4. Use proper headings.

    As humans, our attention generally goes to the biggest and boldest thing in the room, right? When it comes to web design, the strategy is pretty simple - the larger the text, the more important it is. Make sure you are utilizing different text sizes for headings, subheadings, and sections to emphasize to your readers the order of importance. Always arrange your headings with a logical structure so it makes sense to the reader, and be concise but descriptive so they can follow along with the information. Use the headings attribute accordingly; do not skip heading levels as that can cause confusion for the reader. They may be left wondering why the text went straight rom Heading level 1 (H1) to Heading Level 3 (H3). For more information on proper heading structure, refer to the Web Accessibility Initiative (WAI) guidelines

    Use proper headings.
  5. Choose easy-to-read fonts.

    This step is not rocket science. When it comes to accessibility and making your website work for everyone, less is more. In this particular case, we recommend opting in for easy-to-read fonts that readers don’t have to strain their eyes in order to read. 

    Choose easy-to-read fonts.
  6. Ensure proper color contrast.

    Nearly 84 percent of homepages in 2022 had low contrast text, which makes it a common error when it comes to meeting WCAG guidelines. Paying close attention to the color of both the background and the text itself is a factor that cannot be overlooked. Your information is important, so make sure your audience can clearly read your message. 

    Ensure proper color contrast.
  7. Be keyboard-friendly.

    Here’s a step where you might want your engineers more heavily involved. Making your website functional means ensuring users who aren’t using a traditional desktop and mouse can still navigate through your content. Users will often utilize the “tab” key to move through portions of a page. Ensuring this is an accessible feature will require a code setup and rounds of testing.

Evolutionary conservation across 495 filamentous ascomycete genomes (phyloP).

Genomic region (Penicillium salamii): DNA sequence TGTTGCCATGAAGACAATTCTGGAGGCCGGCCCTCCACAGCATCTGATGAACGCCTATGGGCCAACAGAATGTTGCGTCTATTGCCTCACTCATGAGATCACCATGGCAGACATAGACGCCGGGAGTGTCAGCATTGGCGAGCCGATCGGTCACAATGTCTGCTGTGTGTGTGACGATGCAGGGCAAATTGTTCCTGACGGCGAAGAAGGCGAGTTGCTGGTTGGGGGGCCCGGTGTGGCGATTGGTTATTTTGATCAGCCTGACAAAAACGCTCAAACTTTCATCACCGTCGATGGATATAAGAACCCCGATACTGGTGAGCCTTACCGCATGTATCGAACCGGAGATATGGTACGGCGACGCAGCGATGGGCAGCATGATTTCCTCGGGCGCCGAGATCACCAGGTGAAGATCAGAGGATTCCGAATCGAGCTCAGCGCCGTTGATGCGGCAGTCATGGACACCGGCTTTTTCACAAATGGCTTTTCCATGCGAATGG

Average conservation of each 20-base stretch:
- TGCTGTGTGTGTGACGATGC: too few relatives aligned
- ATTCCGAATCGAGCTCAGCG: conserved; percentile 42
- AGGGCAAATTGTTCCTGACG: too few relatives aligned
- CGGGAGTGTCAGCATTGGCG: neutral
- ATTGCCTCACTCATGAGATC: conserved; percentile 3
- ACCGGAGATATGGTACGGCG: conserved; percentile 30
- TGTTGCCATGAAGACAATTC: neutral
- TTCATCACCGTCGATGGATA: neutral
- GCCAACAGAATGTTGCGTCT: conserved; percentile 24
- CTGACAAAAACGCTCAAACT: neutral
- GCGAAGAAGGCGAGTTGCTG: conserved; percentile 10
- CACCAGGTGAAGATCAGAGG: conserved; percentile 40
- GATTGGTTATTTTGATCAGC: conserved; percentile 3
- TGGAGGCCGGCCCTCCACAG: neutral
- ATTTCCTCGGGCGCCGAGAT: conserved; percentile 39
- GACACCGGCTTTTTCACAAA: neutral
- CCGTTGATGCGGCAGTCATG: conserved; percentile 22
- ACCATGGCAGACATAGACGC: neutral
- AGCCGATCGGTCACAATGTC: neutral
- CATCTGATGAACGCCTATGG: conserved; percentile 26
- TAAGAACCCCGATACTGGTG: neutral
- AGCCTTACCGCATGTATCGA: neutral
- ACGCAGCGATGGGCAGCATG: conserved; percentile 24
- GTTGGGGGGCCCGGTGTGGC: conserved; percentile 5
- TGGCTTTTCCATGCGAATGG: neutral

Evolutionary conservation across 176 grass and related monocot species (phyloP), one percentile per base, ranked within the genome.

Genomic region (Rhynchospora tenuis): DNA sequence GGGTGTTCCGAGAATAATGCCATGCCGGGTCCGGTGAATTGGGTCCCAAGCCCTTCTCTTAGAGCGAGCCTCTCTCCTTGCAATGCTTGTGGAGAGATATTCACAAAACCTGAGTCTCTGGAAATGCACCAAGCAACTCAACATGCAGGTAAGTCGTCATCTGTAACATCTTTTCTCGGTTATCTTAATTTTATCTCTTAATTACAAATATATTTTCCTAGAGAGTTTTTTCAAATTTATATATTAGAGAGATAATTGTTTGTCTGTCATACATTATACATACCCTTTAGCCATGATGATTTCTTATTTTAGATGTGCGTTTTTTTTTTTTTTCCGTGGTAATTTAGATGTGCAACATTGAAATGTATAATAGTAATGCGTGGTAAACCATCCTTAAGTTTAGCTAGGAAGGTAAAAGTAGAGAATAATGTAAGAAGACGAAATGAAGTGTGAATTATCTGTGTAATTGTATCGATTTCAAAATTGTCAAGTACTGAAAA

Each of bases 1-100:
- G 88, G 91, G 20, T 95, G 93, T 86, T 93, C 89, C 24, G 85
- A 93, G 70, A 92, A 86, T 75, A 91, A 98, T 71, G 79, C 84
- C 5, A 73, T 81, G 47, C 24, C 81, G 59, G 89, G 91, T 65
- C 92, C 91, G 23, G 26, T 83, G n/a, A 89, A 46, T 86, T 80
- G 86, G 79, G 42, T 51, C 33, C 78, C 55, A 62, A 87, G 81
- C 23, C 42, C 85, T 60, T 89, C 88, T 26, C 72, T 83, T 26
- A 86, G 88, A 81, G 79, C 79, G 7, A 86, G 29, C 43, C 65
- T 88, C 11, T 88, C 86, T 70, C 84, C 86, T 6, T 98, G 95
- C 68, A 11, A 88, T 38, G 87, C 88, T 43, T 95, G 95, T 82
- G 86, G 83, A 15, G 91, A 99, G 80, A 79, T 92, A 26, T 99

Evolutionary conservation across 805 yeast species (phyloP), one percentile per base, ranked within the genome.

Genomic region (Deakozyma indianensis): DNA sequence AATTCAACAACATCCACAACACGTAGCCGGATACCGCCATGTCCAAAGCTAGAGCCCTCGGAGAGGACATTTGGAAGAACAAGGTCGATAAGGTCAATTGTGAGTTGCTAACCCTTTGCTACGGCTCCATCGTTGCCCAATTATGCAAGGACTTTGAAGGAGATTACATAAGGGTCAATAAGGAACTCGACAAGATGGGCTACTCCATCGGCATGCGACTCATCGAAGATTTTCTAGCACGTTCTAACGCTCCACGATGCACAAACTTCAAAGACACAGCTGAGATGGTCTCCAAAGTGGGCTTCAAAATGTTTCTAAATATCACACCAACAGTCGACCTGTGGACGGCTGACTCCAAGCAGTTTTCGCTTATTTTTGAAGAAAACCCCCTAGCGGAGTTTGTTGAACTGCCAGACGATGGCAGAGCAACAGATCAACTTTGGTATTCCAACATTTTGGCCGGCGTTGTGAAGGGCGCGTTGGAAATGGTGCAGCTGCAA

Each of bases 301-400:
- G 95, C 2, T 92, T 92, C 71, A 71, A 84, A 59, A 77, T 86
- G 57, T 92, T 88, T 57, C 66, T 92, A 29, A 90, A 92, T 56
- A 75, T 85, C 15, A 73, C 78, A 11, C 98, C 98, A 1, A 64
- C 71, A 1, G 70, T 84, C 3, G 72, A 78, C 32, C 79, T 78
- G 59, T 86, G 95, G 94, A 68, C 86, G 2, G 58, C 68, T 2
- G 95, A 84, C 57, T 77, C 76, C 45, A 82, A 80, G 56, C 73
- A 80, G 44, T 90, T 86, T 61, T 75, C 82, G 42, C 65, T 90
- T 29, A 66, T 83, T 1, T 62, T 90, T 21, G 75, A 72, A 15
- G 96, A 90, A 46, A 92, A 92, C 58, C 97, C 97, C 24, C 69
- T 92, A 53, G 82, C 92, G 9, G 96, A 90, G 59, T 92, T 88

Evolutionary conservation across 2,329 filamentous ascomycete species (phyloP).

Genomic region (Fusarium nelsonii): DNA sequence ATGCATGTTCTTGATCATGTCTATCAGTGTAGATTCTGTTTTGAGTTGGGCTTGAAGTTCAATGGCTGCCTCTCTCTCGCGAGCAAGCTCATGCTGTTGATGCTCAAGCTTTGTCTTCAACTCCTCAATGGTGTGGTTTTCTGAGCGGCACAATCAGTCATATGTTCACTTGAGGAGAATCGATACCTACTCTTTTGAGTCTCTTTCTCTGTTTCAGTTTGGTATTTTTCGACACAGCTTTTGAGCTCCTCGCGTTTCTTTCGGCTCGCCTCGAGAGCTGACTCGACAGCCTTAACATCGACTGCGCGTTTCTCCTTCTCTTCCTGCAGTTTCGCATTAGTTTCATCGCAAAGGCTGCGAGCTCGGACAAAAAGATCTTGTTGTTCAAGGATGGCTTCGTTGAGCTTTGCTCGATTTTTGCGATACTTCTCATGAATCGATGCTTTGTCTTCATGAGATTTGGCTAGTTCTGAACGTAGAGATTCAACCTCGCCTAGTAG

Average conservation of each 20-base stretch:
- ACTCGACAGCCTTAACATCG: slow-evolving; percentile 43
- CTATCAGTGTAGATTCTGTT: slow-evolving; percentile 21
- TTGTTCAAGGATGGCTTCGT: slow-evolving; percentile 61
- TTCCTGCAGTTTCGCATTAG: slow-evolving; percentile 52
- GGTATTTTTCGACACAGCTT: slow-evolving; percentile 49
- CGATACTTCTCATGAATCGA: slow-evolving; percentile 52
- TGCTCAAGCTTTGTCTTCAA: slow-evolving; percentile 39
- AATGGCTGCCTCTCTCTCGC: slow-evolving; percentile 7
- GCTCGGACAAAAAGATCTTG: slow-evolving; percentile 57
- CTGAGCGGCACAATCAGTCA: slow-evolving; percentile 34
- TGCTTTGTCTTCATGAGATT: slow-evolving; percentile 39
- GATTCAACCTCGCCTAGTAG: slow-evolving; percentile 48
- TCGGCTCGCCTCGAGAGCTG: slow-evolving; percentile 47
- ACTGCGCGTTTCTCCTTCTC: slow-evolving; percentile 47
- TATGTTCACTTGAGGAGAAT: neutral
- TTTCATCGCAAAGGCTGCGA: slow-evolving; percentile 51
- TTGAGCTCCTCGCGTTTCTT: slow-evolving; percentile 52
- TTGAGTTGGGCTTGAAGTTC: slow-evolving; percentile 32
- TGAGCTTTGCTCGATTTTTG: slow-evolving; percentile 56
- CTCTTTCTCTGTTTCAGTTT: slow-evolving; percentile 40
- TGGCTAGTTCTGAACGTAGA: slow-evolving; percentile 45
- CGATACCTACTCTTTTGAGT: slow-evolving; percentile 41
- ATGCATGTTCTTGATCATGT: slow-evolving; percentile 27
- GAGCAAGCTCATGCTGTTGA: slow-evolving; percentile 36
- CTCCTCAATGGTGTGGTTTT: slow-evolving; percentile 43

Be keyboard-friendly.
  8. Don’t neglect mobile users.

    Mobile accounts for over half of web traffic, so you have to be aware of those who are viewing  your content on smartphones, tablets, or similar devices. In order to make your website mobile-friendly, we recommend reading more from the WCAG mobile guidelines

    Don’t neglect mobile users.
  9. Include captions and transcripts.

    Viewers with hearing impairments or disabilities that may impede their ability to view certain photo or video content rely heavily on descriptive captions and video transcripts. This step should not be overlooked if you wish to create a fully inclusive web experience. 

    Include captions and transcripts.
  10. Test!

    This is your trial and error period. Test your website to ensure it meets accessibility standards. There are numerous proven resources made available for testing purposes, one of which is a game changer for our clients specifically. 

    AccessiBi is a top-rated partner in all things website accessibility, and they work with you to make sure your site meets WCAG and ADA compliance. Citro is proud to work alongside accessiBi and their incredible team of experts. Visit their website to learn more about their products and services and to start your free trial. 

Partner with the experts.

With brands constantly competing with each other over strategy, ideas, and new innovations, if potential customers are faced with even an inch of doubt about your brand’s inclusivity, you’re likely to be faced with more challenges than opportunities. 

Put our team of content strategists, designers, and developers to work! Contact us today, and we’ll get you on the road to making your website an all-encompassing user experience.